Few cities in the world are urbanizing more rapidly than New Delhi. Taxis, motorcycles, and tuk tuks weave around one another in a chorus of horns and signals, only occasionally following the road’s designated lanes. New housing construction is visible throughout, as the local development authority steps up project development and financing in target neighborhoods. In the early hours, a haze descends upon the city, a mixture of morning light and the trapped particulates of a metropolis growing by more than 70 people per hour.
It’s only fitting then that the ancient Mughal capital hosted Hyperloop One’s "Vision for India" showcase on February 28, our official launch into a country of more than 1.3 billion. The event convened India's five semifinalist teams from the Hyperloop One Global Challenge, along with a roster of government officials, media, urbanists, and transportation specialists. On the top floor of the Taj Mansingh Hotel and in between rounds of chai, the question on everyone’s mind was: how will India seize its metropolitan moment?
On the first day of the showcase, the Global Challenge teams made the case for their proposals to bring Hyperloop to their communities. Hyperloop India, a vibrant team made up of students from the country’s leading universities, kicked things off by making their case for connecting Mumbai to Chennai via Bangalore. The east-west link would tie together three of India’s dynamic metropolitan areas and two of its major ports, and establish a system of cities that includes Pune, Kolhapur, Hubli-Dharwad, Tumakuru, Vellore, and Sriperumbudur. Dinclix Groundworks, a trio of IT professionals hailing from Indore, proposed connecting Mumbai to Delhi, effectively merging India’s two megacities. LUX Hyperloop Network, from the state of Kerala in southwest India, offered to link the lush capital city of Thiruvananthapuram to Bangalore. Infi Alpha and AECOM India both proposed to join Bangalore to Chennai to coordinate economic and spatial development along the Chennai-Bangalore Industrial Corridor.
The event’s second day boasted more pomp, and included remarks from the Minister of Railways Suresh Prabhu and a keynote speech from Amitabh Kant, CEO of NITI Aayog, who emphasized India’s breathtaking pace of urbanization and Hyperloop’s potential as a leapfrog technology. NITI Aayog, shorthand for the National Institution of Transforming India, is the government’s policy think-tank and oversees long-term strategic planning for government programs. A panel of representatives from Morgan Stanley, McKinsey & Co., Feedback Infra, and India’s Department of Industrial Policy & Promotion also discussed how Hyperloop can transform India’s economic trajectory. Next door, journalists, transport specialists, and tech enthusiasts packed into the Villa Medici Room to see visual representations of the proposed routes, and meet Hyperloop One team members and Global Challenge participants.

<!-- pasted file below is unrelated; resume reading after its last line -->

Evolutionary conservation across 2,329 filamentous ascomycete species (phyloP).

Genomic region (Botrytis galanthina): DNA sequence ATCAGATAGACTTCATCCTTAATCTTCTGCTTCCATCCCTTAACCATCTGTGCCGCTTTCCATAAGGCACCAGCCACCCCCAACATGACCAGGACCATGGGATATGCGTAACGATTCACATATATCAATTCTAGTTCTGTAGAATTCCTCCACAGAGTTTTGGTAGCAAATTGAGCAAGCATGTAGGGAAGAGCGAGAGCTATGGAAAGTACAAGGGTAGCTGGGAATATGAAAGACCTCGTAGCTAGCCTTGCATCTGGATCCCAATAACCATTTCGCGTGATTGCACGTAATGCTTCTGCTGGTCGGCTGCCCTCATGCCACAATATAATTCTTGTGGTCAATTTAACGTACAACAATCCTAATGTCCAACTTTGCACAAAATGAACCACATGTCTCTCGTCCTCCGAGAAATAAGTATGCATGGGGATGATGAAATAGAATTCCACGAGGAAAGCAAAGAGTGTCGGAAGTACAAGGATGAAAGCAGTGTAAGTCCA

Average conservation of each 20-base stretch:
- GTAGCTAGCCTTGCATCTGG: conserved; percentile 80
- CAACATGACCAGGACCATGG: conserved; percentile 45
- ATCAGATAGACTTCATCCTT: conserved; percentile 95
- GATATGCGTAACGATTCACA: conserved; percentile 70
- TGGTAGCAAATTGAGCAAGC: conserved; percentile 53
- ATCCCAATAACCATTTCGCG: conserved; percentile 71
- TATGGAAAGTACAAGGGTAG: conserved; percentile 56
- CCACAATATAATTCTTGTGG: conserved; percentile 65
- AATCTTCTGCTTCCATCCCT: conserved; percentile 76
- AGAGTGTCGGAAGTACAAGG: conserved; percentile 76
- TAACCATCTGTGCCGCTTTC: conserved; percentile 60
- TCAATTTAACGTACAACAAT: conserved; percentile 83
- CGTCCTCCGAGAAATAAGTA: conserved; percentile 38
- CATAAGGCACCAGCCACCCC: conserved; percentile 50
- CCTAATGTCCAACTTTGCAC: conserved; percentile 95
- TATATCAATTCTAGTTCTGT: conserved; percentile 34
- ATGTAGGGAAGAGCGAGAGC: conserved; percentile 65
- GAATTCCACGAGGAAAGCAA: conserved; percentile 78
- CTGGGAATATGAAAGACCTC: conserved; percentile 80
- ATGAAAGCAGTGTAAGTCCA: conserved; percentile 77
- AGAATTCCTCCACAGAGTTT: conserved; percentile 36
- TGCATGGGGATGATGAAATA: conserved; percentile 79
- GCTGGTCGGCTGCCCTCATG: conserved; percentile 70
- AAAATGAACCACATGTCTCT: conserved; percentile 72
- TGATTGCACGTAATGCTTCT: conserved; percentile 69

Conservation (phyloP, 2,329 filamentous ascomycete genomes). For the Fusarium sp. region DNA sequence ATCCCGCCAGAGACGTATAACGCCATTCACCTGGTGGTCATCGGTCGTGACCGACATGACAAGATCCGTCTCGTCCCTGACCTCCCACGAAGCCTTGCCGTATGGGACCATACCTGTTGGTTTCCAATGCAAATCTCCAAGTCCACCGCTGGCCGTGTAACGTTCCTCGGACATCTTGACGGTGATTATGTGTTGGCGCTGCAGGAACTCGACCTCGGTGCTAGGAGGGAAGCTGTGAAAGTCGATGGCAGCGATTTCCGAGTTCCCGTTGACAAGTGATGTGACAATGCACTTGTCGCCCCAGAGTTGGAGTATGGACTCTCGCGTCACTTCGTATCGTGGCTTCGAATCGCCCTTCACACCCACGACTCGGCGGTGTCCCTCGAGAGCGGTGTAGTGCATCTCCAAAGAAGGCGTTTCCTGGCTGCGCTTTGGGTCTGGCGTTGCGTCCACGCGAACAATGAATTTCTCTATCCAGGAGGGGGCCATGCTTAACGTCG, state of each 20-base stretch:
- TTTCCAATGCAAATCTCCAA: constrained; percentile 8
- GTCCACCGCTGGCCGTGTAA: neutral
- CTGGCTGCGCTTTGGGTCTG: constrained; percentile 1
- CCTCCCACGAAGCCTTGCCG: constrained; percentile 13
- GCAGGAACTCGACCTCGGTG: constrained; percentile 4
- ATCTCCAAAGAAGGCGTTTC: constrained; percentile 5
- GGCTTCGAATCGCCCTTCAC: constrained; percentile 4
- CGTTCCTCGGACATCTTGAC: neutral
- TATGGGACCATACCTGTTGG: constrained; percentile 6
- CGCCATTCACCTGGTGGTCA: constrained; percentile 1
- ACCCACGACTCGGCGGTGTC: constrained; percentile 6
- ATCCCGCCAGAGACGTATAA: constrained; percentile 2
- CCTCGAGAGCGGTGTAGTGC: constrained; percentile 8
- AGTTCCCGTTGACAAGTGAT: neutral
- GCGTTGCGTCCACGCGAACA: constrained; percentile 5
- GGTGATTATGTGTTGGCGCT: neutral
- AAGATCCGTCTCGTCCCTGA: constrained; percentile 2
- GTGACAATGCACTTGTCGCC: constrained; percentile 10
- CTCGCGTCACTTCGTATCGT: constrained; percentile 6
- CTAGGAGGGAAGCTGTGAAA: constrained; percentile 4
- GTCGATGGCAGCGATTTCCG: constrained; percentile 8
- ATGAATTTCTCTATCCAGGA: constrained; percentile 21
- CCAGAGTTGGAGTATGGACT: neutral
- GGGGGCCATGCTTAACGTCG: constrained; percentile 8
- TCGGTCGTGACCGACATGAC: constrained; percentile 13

Our Executive Chairman and cofounder Shervin Pishevar in his opening remarks highlighted Hyperloop One’s strategy in India. "Prime Minister Narendra Modi’s vision for transforming India and the role he sees of technology in driving this change is indeed remarkable. India is an extremely important geography for developing Hyperloop networks and reimagining how cities and regions work. The Prime Minister’s vision of connecting the country is directly aligned with Hyperloop One’s objective of connecting the world. With initiatives such as ‘Make In India’ and ‘Digital India’, we do see ourselves working in this direction in India.”
A crucial takeaway for the Hyperloop One team was the unique administrative and regulatory challenges we face in India. For example, a 2013 act requires 70% approval of land owners (and 80% of private entities) for a public private partnership to be executed. Decision-making is also stratified in India, with state governments exercising a degree of control that is at times at odds with the central government. Even collecting data can be difficult. Yutika Vora, founder of the Nagrika Policy Research Foundation, an organization researching India’s small and intermediate cities, described the difficulty in gathering accurate data on cities that are changing so quickly.
Attendees of the Vision for India showcase seem ready to take these challenges head on. Sibesh Kar, head of Hyperloop India, says his team’s goal is to bring Hyperloop to his country by whatever means necessary, a sentiment echoed by almost each of the Global Challenge participants. A representative from Invest India, a Modi program to help facilitate inward investment, enthusiastically offered support to Hyperloop One’s activity in India. Davinder Sandhu, Executive Director of KPMG India, explained how Hyperloop systems can complement government initiatives and discussed India’s successful record of adopting forward-looking technology.
Our own global research recently studied which markets are most suitable for Hyperloop One’s brand of high speed, on-demand transportation disruption. India was among the top three, and based on the enthusiastic response and turnout at the Global Challenge event, the nation is definitely ready for a transportation revolution.